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Diminished snowpack in Rocky Mountains raises wildfire concerns

Mountain forests are brimming with the vitality of spring in some areas of Banff National Park in what should be the dead of winter.

Babbling creeks are stirring back to life; green moss pokes through the last ice crystals along the banks, struggling to hang on under the unseasonably warm sun. Even some mountain peaks sit bare and exposed.

“That’s why I came to Canada, to see the snow,” said Michael from Germany “There’s hardly any snow, especially for the end of January/beginning of February. There should be a lot more. Same in Europe, we are having the same conditions so it’s scary.”

Dr. John Pomeroy, a Canmore-based hydrologist and the director of Global Institute for Water Security, said the snowpack in the Rockies west of Calgary only 70 per cent of where it should be and is lower than the same time last year.

“It’s time to become concerned about this. Yes, we can still have some storms sweep through and build up our snowpack at the last minute but that’s becoming less and less likely everyday,” explained Pomeroy. “Snow is melting at high elevations in the alpine in January, I’ve never seen this before, we are actually losing snowpack rather than gaining it in winter.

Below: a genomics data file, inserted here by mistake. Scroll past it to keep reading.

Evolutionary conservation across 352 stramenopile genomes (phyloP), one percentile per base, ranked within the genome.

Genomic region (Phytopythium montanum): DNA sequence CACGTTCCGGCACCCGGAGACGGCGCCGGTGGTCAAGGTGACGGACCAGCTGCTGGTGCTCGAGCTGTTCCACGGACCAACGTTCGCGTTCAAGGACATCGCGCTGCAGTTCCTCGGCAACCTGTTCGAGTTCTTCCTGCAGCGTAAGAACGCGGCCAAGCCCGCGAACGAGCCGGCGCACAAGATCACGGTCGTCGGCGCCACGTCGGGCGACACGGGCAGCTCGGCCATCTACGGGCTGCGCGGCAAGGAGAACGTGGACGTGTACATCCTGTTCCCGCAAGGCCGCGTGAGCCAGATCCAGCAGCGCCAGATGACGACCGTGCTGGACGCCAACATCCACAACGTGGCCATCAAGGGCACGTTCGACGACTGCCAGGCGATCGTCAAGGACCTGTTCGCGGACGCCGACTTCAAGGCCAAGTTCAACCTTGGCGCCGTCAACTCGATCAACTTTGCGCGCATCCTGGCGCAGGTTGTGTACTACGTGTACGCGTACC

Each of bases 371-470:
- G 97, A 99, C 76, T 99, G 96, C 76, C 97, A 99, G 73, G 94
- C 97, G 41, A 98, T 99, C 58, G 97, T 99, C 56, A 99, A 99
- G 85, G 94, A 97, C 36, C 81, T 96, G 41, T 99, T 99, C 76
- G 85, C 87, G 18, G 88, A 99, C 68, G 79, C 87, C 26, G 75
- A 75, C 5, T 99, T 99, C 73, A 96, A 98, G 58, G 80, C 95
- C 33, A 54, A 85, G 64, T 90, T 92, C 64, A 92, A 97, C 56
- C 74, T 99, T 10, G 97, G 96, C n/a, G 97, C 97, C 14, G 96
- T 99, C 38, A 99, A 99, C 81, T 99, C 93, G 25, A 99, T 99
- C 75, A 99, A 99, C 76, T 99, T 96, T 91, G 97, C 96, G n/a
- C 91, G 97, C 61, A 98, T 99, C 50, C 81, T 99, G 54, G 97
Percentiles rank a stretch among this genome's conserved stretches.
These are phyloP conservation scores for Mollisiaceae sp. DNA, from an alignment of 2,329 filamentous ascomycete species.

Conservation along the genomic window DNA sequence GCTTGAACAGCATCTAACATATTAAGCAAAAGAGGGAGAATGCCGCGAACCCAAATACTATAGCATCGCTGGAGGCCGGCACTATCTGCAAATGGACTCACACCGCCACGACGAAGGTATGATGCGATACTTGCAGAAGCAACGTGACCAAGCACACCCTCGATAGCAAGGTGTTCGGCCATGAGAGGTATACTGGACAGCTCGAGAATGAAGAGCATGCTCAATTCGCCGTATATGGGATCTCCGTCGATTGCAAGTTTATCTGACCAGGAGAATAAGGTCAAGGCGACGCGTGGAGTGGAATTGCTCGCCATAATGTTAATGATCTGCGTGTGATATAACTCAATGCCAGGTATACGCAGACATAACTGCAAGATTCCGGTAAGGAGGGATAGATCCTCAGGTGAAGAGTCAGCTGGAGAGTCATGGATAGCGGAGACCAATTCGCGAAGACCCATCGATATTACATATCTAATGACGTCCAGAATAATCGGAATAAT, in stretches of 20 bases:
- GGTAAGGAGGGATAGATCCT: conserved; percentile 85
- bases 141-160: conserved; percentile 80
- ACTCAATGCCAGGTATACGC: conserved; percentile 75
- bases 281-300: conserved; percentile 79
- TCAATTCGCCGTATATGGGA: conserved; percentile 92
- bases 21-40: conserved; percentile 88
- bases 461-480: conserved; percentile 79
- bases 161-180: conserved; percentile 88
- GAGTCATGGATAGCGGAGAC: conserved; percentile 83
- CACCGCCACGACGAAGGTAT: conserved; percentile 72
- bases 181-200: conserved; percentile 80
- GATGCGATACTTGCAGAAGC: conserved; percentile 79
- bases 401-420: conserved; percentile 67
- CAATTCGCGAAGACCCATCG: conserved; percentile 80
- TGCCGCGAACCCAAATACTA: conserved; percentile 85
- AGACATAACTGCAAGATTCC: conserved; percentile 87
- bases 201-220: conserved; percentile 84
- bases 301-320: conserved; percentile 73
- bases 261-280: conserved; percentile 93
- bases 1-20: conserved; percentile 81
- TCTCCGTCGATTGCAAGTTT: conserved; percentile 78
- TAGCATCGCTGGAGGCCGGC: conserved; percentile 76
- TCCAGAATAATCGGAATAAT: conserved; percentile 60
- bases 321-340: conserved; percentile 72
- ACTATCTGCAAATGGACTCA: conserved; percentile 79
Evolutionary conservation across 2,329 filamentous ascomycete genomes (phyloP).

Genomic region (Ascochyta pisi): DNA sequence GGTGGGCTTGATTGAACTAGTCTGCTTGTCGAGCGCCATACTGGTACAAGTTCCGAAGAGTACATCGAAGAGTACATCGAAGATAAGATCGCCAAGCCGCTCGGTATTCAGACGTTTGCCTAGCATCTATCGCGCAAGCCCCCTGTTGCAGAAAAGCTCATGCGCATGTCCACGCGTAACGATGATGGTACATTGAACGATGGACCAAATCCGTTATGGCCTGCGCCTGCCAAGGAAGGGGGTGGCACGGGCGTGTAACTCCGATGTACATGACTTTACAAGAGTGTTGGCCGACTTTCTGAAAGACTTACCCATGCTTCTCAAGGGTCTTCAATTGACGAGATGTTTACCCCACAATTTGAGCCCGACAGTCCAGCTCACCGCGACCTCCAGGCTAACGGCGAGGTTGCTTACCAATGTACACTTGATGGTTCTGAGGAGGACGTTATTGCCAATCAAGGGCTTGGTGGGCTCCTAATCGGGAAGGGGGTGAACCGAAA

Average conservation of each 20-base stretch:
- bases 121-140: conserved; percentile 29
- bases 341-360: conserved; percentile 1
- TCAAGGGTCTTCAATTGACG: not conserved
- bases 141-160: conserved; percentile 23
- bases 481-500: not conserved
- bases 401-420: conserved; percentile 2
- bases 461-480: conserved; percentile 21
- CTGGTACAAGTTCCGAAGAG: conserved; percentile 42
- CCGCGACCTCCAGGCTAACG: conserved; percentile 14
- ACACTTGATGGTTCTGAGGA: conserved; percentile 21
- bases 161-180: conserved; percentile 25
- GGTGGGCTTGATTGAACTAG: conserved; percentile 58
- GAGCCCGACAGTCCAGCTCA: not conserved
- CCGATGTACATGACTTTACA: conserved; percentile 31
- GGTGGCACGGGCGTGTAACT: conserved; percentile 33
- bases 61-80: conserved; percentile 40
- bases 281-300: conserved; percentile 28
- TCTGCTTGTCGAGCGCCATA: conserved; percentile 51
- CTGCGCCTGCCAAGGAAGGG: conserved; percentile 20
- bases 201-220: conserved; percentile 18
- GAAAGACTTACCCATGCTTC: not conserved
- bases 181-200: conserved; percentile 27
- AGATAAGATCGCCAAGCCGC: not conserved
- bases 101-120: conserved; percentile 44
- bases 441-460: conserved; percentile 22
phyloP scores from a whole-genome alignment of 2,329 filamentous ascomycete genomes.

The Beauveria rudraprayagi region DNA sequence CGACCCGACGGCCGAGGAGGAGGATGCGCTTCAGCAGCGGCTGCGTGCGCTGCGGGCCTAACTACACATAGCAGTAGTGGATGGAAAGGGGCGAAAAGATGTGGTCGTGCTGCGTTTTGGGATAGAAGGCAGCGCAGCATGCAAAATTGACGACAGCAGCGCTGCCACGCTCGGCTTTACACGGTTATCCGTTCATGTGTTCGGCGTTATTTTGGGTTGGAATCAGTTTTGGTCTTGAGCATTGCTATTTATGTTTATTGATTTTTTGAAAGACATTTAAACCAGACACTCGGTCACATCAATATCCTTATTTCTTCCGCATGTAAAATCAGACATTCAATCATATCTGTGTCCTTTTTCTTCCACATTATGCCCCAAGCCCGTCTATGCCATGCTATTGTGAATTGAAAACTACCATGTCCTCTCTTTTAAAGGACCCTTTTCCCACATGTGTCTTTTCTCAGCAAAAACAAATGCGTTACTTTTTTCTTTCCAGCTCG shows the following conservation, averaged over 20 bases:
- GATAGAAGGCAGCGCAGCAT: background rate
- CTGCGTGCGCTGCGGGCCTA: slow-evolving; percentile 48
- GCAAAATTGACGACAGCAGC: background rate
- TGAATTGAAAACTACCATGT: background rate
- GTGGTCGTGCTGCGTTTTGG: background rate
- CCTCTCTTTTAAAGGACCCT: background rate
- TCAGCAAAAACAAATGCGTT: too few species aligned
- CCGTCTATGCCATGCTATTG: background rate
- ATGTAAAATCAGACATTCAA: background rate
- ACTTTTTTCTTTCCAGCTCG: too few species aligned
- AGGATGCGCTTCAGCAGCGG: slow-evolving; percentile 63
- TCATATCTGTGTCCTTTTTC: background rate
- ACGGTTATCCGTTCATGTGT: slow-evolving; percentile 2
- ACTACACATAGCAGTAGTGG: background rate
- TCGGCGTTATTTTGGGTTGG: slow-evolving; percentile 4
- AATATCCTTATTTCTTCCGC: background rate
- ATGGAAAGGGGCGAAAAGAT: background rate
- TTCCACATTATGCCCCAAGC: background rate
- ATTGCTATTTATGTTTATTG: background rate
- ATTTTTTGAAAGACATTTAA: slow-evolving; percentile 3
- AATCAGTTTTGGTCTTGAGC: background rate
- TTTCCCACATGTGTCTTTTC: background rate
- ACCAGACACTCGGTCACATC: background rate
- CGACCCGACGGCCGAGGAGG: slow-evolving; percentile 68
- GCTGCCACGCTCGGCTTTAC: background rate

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“A very dangerous direction for us right now.”

It’s a concern not lost on Parks Canada. The organization has been working hard on wildfire mitigation work. Along the boundary between Yoho National Park and Banff National Park, logging trucks are in the process of  hauling out 49 hectares of forest, making way for a large fireguard.

“It’s an important feature that we are putting on the landscape,” said Shelley Tamelin, a wildfire risk reduction project manager with Parks Canada. “This area is prone to lightning strikes and we have chosen this area strategically to try and protect the communities of Field and Lake Louise in the event of wildfires.

“Because of climate change, the fire seasons are starting earlier (and) they are longer. The fires themselves are more intense so what we are trying to do in Parks Canada is being prepared proactively”

The fireguard is scheduled to be complete by March. Officials remain hopeful that the bulk of the snow has yet to fall as significant precipitation would mitigate wildfire risk.


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